Unsolicited Fatherly Advice

Paul E. Fallon
4 min readJun 15, 2022

In time for Father’s Day, I read this vignette by Indrani Sen, Culture Editor for The New York Times. A thirteen-year-old girl, Sasha, asked her parents for permission to skip school. Her father, Matt Gross replied, “Not allowed. Nope!” and then offered this unsolicited advice:

“Next time you want to skip school, don’t tell your parents. Just go. Browse vintage stores, eat your favorite snack, lie on your back in Prospect Park, and stare at the clouds. Isn’t that the point of skipping school, after all? To sneak around, to steal time and space back from the arbitrary system that enfolds you? To hell with permission! That’s being a teenager — carving out a private life for yourself under the noses of the authority figures who surround you.”

I like to think I don’t give unsolicited advice. But of course, I do. We all do. Because…well…our advice is invaluable — or so we think. Besides, giving it away is as satisfying as it is easy. I admire Matt’s unsolicited advice to his daughter because it resonates with my own spirit of parenting. It also triggered an internal analysis: what advice did I bestowed upon my own children; how did it lodge in their heads?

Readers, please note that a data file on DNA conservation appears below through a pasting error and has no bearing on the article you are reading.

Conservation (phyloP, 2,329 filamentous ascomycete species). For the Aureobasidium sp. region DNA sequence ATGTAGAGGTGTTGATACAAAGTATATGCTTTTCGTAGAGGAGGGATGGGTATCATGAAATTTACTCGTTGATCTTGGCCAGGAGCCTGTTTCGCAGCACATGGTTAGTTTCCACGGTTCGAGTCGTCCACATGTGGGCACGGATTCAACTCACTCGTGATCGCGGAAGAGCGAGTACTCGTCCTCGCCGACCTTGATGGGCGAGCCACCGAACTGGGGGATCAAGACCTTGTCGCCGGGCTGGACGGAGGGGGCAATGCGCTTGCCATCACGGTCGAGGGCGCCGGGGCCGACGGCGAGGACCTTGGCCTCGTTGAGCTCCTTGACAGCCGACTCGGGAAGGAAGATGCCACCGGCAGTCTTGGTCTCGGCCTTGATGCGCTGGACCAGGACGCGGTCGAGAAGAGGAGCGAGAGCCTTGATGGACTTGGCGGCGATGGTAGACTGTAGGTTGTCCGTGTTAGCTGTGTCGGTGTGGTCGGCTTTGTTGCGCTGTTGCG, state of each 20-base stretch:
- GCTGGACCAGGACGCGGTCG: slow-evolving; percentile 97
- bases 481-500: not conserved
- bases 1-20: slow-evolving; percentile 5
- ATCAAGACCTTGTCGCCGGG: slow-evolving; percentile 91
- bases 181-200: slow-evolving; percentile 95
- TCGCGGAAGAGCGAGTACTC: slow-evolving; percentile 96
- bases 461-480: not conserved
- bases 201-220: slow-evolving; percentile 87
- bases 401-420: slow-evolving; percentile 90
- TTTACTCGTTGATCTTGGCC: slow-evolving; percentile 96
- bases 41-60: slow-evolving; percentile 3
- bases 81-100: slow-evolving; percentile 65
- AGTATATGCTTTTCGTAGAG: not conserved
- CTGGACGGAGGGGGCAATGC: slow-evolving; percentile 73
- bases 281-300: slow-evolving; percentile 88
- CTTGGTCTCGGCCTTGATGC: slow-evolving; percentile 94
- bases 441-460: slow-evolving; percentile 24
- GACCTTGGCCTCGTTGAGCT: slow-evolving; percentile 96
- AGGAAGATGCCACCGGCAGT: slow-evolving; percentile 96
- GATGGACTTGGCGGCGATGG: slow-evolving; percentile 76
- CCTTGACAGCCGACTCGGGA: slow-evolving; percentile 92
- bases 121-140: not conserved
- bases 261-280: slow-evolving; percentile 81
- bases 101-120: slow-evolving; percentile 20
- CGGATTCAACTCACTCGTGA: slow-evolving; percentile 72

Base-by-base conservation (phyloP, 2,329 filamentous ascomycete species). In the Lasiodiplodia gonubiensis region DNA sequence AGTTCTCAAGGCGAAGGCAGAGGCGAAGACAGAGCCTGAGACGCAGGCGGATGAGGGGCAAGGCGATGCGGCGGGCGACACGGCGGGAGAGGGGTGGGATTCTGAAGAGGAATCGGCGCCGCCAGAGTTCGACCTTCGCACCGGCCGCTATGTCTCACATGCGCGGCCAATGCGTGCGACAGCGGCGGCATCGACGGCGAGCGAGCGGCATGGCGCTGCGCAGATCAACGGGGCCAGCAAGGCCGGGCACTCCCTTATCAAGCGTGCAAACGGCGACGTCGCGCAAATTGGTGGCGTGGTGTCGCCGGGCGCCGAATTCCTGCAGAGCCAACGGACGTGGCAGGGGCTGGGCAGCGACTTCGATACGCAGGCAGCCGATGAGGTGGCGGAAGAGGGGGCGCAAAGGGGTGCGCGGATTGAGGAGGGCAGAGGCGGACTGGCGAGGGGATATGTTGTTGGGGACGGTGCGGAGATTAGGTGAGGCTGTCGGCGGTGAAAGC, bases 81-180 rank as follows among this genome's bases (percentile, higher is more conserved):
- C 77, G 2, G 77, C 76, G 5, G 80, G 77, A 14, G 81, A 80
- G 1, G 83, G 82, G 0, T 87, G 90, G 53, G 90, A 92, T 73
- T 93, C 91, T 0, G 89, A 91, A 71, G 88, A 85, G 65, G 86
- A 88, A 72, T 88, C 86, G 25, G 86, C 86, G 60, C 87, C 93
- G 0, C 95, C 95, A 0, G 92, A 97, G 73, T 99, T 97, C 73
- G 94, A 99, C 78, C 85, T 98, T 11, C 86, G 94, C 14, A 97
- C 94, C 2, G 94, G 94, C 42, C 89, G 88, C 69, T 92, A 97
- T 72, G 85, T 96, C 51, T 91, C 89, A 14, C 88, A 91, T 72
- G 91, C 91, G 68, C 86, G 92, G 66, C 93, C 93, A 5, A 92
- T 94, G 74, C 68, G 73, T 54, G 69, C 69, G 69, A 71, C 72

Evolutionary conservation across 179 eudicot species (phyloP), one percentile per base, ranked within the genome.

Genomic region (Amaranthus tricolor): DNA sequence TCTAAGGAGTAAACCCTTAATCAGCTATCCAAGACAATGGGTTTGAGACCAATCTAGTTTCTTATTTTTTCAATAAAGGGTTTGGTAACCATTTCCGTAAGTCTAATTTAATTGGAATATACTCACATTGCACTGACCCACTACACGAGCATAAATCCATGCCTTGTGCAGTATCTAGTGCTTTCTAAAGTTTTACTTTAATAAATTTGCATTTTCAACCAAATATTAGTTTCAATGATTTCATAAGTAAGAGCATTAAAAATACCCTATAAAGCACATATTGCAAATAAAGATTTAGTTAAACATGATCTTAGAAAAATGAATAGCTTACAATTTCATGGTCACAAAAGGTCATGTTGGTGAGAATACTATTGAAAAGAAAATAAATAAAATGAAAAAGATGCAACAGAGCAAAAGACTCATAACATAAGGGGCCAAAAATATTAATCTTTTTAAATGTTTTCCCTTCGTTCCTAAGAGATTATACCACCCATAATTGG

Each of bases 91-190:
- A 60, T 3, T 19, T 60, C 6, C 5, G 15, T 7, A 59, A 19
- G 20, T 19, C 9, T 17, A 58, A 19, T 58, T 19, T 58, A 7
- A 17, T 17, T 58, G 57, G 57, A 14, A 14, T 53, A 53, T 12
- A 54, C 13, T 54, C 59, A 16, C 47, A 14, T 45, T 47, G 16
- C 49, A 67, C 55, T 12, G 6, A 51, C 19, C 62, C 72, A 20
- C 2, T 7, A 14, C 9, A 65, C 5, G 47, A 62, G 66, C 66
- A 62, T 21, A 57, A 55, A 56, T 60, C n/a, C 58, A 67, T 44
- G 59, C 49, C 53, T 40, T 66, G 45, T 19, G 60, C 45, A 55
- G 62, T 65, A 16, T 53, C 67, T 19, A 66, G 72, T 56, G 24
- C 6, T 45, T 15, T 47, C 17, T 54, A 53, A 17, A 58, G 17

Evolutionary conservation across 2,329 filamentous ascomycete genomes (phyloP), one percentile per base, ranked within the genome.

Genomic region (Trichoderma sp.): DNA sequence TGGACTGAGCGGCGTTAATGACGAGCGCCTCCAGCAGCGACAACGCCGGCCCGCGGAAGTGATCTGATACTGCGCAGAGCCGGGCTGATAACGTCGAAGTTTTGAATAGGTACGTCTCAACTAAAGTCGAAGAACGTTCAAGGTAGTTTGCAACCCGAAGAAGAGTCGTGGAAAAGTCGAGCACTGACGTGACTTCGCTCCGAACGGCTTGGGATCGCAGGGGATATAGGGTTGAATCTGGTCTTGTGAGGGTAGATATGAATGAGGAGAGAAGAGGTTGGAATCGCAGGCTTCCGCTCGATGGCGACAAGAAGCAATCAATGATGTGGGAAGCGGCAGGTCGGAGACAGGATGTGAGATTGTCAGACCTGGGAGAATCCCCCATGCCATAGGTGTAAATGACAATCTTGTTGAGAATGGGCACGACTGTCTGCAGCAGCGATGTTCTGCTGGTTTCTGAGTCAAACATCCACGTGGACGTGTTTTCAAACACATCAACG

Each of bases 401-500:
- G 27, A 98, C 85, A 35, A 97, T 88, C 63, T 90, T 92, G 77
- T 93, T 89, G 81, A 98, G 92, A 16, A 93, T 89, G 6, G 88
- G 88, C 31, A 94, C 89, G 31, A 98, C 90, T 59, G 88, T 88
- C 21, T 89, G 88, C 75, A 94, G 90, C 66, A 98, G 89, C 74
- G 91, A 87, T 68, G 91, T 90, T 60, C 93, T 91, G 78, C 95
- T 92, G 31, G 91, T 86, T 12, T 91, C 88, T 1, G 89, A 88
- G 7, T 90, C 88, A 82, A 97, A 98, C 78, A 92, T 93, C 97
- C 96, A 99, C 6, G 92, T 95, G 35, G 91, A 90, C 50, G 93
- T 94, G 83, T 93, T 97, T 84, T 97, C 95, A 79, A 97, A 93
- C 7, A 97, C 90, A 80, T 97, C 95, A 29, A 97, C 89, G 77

A father with an infant at the park, mid-day, mid-week, in 1989: it was a rare thing. Yet there I was, primary parent for our wee daughter, target of unending amounts of unsolicited advice. Every mother in the playground felt obligated (Compelled? Entitled?) to correct everything I did. “She’s too cold.” “She’s too hot.” “She’s hungry.” “She’s wet.” When my daughter was calm or cooing, the stream of unsolicited advice was steady. The moment she fussed, it became a torrent.

Over time, I grew accustomed to ignoring the advice (and the women who offered it). Though occasionally, I wound up and pitched back. Once, when my daughter was maybe two, shooting head first down the grand slide at Robbins Park in Arlington, an apoplectic mother ran up and shouted, “She’s going to get hurt!” Abby flew off the end of the slide, I scooped her into my arms, raised the exuberant critter to my face, and bussed her quivering cheek. Then I grinned at the meddler, and simply replied, “Not this time.”

Paul E. Fallon

Seeking balance in a world of opposing tension